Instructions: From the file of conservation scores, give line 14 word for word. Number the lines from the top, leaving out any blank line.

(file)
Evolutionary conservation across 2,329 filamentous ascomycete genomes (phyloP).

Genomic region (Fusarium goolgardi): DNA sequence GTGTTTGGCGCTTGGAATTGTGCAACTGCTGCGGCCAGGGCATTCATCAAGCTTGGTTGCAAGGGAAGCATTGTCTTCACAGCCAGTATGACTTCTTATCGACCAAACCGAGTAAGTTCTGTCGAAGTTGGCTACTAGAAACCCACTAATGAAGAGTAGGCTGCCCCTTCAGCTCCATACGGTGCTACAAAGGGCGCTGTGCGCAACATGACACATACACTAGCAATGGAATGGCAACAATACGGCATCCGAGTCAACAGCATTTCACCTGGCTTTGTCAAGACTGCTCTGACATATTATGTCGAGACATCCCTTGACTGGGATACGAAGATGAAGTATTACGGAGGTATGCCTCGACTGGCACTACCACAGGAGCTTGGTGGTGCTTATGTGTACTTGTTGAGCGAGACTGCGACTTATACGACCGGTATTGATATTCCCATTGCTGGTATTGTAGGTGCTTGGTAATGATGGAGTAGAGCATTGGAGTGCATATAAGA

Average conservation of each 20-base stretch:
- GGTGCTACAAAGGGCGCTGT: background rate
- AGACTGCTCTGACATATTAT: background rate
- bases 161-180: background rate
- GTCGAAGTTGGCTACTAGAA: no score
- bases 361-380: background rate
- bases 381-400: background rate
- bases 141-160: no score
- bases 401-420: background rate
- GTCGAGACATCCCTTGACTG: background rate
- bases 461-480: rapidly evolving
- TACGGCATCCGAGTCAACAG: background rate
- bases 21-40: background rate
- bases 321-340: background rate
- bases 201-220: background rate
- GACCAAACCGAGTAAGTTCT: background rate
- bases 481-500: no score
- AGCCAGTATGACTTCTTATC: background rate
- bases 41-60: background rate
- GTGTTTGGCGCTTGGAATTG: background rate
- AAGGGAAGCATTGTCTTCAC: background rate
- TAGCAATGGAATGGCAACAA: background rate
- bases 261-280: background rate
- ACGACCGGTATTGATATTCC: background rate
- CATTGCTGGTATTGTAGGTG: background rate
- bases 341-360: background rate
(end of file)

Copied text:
- TACGGCATCCGAGTCAACAG: background rate